Marking is nearly halfway- hooray. You'd think with such a lot still to do I wouldn't have wandered all around Belfast in the sun for most of this morning with Niqi, but hey ho, there you go! Thank you for the kind offer of summer accommodation, Frances, but it would appear that the weather has decided to give us another week of glorious, so don't clear out The Attic just yet.

I am thinking of having a competition to celebrate the end of the marking- what do you think? A strawberries and cream celebrating holidays sort of a thing? Yes, I think that would be fine. Like the weather. And the minibeast hotel.

Monday, 3 June 2013

Monday Thanks 763 - 787

I am very thankful for the fabulous weather we had last week. Lovely! It is today so dull that I have the lights on in the dining room to mark. Both my nice summer tops are now in the washing machine, ready to packed away for next May! Sandals are safe from wear and tear for another year! 

Speaking of marking, I am nearly half-way through, and feeling most relieved about that. Thank you for bloggistes' kind wishes x I am admittedly just over half way through my time to mark, so thank you for the impetus that working under pressure brings!
Thank you for the full house we had this whole weekend, and for all the hours we spent catching up with good folk. Thank you for food and wine and chocolate and all such delights. Thank you for princes who will go to the supermarket with child and bring back the goods.

Thank you indeed for children. Thank you for their health and vitality and creativity and fun. Thank you for their energy and inquisitiveness. I am sure that this pushing of the boundaries thing that we are struggling with just now is very normal and a sign of something constructive. Thank you for faith- being sure of what we hope for, and certain of what we do not see!
Thank you for the friends who help me to hold it all together. Who come down and sit beside me while I make the invites and send the email and create the facebook page! Who will drop everything and come to town with me just to keep me company in the buying of piano books! They know me so well! Thank you for groups of creative women who include me in their doings, and furnish me with things to look forward to- so thank you for Hookery's first birthday party on Wednesday, Book Club on Friday, and Creative Arts and Spirituality in September. I am blessed x

Sunday, 2 June 2013

Bienvenue au jardin potager

Years ago I worked for a few summers on colonies de vacances en France and there was a song that we sang at a Holiday Bible Club that went: "Bienvenue au jardin potager..." and I've forgotten the rest! Floss or other francophones/francophiles/francovivantes, do you know this chanson? I do remember loving it. We sang it in a little salle just outside Marseilles. Lovely!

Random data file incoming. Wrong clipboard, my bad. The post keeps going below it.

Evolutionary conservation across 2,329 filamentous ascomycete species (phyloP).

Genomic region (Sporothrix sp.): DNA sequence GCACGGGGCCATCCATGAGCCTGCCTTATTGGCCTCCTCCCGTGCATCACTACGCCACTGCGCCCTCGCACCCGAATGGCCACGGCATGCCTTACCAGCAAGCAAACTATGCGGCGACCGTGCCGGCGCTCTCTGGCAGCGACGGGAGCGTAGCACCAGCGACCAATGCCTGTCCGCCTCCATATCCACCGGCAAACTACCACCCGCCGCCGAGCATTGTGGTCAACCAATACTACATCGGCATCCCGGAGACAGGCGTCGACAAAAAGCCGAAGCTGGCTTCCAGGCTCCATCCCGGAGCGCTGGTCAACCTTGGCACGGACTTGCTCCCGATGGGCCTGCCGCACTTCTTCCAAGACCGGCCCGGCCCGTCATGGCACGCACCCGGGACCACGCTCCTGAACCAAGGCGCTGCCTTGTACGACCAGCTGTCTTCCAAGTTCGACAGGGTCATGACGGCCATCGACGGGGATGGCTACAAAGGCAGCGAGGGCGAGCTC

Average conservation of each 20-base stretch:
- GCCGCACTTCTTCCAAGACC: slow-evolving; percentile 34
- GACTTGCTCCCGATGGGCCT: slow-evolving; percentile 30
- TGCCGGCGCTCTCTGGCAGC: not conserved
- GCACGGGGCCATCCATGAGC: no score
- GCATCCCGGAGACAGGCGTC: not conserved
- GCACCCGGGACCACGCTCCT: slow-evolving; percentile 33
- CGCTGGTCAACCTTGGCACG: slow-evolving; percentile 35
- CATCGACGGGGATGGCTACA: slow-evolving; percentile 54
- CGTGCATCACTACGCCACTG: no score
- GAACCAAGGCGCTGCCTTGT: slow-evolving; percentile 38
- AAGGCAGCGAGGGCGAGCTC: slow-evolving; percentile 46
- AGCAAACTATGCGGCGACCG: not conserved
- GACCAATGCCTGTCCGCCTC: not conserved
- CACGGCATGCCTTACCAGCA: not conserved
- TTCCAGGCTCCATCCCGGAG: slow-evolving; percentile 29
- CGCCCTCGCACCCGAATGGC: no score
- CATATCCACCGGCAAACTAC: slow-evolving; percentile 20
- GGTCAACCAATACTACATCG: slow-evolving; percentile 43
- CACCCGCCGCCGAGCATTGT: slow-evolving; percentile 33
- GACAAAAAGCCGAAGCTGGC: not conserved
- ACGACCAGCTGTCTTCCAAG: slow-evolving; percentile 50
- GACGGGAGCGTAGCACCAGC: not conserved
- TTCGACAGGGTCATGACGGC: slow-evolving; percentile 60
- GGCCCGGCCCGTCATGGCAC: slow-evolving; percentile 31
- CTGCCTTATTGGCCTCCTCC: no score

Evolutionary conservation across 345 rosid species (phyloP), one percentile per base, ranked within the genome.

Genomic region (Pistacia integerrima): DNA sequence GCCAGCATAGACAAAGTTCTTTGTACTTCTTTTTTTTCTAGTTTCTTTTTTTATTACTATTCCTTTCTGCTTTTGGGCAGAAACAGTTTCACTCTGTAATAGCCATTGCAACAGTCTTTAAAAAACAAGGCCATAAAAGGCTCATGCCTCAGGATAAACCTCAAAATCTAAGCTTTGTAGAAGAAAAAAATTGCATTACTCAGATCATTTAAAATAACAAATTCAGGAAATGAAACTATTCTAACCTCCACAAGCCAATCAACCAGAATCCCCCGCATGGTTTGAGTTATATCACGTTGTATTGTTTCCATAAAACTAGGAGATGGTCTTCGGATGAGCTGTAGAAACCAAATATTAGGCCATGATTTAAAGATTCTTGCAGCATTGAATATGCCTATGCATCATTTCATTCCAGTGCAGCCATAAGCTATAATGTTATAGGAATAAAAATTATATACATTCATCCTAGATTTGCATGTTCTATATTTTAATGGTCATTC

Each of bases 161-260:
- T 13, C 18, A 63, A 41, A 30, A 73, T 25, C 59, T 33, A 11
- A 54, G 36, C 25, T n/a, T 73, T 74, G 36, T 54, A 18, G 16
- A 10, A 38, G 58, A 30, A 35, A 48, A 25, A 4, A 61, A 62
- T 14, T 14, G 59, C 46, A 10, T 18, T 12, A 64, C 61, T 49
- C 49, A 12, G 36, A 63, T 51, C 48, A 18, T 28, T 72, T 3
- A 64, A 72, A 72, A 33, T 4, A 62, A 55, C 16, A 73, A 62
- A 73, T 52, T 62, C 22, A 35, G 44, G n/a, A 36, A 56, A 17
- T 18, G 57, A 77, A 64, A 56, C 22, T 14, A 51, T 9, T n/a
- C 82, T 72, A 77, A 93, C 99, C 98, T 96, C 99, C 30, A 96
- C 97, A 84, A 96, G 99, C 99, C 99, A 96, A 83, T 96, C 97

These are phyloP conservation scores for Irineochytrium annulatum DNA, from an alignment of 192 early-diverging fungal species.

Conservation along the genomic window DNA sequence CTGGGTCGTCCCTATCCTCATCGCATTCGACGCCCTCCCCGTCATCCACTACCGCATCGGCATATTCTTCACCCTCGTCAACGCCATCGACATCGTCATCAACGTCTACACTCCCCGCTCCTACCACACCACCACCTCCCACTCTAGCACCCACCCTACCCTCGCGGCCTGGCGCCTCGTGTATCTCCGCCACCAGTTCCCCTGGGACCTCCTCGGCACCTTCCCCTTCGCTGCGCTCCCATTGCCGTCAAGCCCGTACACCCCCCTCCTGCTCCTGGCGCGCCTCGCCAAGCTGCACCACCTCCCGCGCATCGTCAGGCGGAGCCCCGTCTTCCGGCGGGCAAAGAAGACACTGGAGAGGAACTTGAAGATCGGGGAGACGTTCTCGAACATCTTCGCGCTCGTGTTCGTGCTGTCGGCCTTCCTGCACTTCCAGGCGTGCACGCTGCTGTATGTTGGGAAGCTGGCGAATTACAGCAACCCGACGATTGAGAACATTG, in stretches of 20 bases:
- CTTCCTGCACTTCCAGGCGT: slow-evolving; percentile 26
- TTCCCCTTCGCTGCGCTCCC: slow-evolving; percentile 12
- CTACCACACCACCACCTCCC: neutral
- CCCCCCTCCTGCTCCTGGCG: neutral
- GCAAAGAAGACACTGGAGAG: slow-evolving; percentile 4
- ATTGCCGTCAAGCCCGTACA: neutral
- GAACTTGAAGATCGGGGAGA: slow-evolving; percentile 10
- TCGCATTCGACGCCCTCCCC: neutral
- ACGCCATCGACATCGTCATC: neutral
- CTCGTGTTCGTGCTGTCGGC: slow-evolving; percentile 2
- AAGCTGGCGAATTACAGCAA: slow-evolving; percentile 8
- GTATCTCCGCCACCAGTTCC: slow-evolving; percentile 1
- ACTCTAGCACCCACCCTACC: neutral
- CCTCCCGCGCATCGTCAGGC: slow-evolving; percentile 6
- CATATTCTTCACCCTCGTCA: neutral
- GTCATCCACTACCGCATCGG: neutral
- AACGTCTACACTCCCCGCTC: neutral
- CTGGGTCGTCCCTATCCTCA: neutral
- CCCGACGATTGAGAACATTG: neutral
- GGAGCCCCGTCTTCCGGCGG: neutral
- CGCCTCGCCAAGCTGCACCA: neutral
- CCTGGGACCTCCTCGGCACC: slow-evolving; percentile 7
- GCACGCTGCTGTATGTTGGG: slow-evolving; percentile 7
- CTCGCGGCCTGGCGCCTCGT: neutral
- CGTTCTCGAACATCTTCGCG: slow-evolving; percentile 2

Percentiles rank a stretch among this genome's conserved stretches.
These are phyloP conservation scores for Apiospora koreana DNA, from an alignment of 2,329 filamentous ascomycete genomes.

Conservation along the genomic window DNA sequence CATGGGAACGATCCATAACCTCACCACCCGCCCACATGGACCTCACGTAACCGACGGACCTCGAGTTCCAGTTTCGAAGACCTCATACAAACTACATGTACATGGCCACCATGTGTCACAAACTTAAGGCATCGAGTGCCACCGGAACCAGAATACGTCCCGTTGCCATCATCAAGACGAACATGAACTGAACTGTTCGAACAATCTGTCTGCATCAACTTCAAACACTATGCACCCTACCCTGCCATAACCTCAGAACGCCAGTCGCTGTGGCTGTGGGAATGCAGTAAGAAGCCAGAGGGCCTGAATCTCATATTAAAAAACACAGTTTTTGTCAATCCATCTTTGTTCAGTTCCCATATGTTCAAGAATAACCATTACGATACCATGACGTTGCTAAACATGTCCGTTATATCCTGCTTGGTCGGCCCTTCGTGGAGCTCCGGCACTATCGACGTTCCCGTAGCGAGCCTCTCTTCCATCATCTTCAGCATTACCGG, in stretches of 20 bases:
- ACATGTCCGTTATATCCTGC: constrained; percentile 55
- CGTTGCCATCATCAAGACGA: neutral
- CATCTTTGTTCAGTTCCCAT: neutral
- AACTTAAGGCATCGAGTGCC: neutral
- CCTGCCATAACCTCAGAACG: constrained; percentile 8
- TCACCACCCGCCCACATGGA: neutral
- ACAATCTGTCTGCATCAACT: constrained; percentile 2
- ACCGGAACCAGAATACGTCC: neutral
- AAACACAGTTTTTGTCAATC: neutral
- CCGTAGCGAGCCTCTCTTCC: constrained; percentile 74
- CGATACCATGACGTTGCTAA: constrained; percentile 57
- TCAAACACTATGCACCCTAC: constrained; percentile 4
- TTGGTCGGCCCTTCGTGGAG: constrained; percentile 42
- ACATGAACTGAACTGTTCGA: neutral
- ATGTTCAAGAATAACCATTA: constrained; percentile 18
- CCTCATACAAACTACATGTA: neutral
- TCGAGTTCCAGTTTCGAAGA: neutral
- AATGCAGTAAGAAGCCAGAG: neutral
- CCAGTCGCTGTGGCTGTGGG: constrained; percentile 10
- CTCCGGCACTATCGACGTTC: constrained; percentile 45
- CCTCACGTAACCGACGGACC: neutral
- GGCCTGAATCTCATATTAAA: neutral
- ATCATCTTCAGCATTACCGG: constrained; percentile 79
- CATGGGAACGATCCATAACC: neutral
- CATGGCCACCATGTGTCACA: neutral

Jo and I spent much time this afternoon tackling the raised bed out front. We were planting out some squash and lettuce that we were given, prompted by Mattman's impatience to get his sunflower seedling into the ground. We dug out nine fantastic potatoes- sown and harvested three years ago! We also put the leek seeds into the vacated tub on the kitchen window sill. Thank you, Nedboy!
Jardin potager would be more of my more aspirational lifestyle dreams- I am always intimidated by your allotments and plots and green fingers! My achievements amount to some strawberries, here pushing through in the front flowerbed, given to us last year and put there because the strawberry bed was full, at that stage.
They live next door to this wonderful beast, the name of which you will instantly know and I instantly forgot when it was originally given to me in The Very Prestigious School where once I worked. It's a pearl of rain catcher.
The apple tree has been covered in blossom this year, and I am desperately trying to keep it clear of footballs, rugby balls, frisbees, Nerf darts, space hoppers...
One end of the strawberry bed is looking as promising as ever, though the other is very sparse. Job #1 that I might actually do is to buy a few more plants to supplement. We usually get a fine strawberry harvest, but sometimes miss the best of it because it comes when we're on holiday. This year the flowers have come much later than usual so I am saving strawberry recipes in the hope that we will be here for the glut!
 Job #2 that I would really want actually to do is weed out the rhubarb bed. It has also always been very good to us, and I should reciprocate!
Job #3 is replenish the herb pots. The little bay tree finally gave up, and I miss it. The rosemary is looking very woody, and the thyme battles on!

All advice and encouragement will be most welcome!

Saturday, 1 June 2013

June

Welcome to your June! Do you have lots of lovely plans? We have a very busy month ahead, and I am feeling somewhat daunted! Underpinning all the frenetic events, however, are deep undercurrents of other things. Things shifting and elusive.

Like the fact that Mattman has only slightly more than one year left in Primary School.

Change is afoot. Happy June x